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Matt, Janet and David at the CFTE conference, June 2011

Nearly two  years ago we went to lunch with David Johnson and Matthew Staub and suggested they start a dedicated downtown advocacy group to fight for creating a Transportation Development District, TDD, and funding the streetcar. In April 2011, we went with David to the Downtown Neighborhood Association to talk about the streetcar and using the TDD legislation. In June 2011, David,  Matt, TAN advocate Janet Rogers and other Kansas City transit advocates all went to St. Louis for a conference on “How to Pass a Transit Ballot Initiative” hosted by the Center for Transportation Excellence. After that David and Matt were up and running with Streetcar Neighbors.  Little did we know they would do such a great job to make the streetcar a reality, but we certainly believed they were the right people for the job.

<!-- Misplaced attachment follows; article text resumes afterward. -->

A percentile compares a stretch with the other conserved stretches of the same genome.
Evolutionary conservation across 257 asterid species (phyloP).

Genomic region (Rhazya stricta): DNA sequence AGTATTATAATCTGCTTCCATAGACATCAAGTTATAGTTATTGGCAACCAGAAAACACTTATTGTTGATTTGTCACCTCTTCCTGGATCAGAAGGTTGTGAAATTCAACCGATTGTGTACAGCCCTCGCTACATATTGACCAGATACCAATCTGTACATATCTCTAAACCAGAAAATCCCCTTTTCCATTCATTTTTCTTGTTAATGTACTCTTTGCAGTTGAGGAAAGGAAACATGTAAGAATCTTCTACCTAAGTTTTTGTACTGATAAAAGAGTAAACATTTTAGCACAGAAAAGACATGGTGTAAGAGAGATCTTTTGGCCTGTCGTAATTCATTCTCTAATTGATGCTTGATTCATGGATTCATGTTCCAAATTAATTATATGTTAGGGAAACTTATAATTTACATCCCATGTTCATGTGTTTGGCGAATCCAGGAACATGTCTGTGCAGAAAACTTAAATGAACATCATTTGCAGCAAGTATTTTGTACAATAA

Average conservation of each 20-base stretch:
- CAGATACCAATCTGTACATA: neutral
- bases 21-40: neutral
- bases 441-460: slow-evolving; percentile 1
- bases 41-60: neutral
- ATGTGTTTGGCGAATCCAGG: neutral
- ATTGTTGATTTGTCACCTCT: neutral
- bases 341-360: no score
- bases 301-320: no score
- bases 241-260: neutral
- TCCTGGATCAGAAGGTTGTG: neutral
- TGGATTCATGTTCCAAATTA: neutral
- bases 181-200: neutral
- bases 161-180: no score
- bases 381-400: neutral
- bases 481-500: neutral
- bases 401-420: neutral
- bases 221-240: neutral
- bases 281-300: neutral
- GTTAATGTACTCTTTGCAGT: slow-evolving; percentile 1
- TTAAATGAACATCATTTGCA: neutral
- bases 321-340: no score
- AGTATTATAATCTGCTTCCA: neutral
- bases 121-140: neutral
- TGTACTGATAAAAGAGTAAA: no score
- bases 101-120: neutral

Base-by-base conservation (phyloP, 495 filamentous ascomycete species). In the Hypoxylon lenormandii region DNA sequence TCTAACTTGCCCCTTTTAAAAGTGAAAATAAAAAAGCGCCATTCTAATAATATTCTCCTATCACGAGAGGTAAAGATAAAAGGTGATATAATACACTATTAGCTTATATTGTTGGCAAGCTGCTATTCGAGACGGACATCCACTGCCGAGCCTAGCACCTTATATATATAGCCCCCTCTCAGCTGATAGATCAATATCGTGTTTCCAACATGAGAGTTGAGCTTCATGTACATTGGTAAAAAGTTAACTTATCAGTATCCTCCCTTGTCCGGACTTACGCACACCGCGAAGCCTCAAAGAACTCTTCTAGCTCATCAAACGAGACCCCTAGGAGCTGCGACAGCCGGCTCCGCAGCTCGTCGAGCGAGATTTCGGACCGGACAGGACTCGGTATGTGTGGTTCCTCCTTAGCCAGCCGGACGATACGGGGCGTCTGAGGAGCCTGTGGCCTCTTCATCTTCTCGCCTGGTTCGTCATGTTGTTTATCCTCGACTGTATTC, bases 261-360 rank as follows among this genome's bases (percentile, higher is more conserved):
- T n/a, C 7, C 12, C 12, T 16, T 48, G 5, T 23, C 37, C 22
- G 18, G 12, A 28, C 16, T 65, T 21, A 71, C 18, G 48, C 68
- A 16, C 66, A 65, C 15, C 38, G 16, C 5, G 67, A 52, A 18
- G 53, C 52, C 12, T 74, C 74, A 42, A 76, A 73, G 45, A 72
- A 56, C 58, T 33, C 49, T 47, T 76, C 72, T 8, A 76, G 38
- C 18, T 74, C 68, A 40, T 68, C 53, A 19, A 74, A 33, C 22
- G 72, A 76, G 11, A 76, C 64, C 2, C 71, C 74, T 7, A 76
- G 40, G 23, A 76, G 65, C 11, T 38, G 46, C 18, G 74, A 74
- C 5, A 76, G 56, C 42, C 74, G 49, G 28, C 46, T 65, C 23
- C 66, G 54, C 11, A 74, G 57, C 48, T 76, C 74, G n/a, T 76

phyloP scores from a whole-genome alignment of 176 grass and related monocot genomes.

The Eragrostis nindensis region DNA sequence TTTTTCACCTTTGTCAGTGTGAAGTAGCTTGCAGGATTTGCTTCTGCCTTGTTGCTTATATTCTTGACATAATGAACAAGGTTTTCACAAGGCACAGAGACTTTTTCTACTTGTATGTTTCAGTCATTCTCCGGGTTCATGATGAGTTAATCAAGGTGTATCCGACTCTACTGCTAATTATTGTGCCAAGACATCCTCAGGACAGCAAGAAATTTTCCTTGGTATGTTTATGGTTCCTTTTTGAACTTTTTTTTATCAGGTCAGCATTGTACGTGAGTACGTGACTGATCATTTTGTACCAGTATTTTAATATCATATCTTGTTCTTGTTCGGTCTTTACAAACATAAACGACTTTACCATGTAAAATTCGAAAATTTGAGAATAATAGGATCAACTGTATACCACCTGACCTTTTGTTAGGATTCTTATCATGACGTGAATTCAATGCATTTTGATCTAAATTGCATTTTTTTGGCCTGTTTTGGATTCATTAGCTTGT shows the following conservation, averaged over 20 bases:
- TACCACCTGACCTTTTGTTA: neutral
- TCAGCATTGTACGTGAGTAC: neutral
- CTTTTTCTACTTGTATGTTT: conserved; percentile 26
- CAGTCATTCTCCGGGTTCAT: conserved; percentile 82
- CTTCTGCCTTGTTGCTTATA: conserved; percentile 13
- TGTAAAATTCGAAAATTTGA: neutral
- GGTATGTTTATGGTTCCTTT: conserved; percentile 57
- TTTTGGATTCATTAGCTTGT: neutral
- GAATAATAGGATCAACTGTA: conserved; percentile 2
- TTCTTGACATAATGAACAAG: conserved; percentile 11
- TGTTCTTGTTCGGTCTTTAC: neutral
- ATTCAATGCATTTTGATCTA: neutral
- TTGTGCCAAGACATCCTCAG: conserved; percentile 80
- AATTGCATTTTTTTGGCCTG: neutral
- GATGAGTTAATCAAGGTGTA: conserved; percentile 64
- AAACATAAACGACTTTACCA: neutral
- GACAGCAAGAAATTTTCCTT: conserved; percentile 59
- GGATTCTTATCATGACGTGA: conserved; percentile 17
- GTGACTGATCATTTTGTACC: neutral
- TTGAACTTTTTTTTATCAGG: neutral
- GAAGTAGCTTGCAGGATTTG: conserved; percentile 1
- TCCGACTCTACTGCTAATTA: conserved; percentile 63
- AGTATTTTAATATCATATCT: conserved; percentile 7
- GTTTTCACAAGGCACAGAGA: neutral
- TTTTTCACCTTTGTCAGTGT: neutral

Other transit advocates wanting to expand the streetcar into their neighborhoods are already learning from the Streetcar Neighbors model – start early, identify the potential YES voters and get out the vote.

If you missed the Election Watch Party, you can watch it here!

Posted in Events, Rail, Videos-Transit | Tagged: | 1 Comment »

Attend the Streetcar Election Watch Party Today

Posted by Transit Action Network on December 12, 2012


kcmo_big_logoThe Kansas City Streetcar election ended last night at 5:00 pm.  565 ballots were received. The Election Board counts and certifies the ballots today.DTSC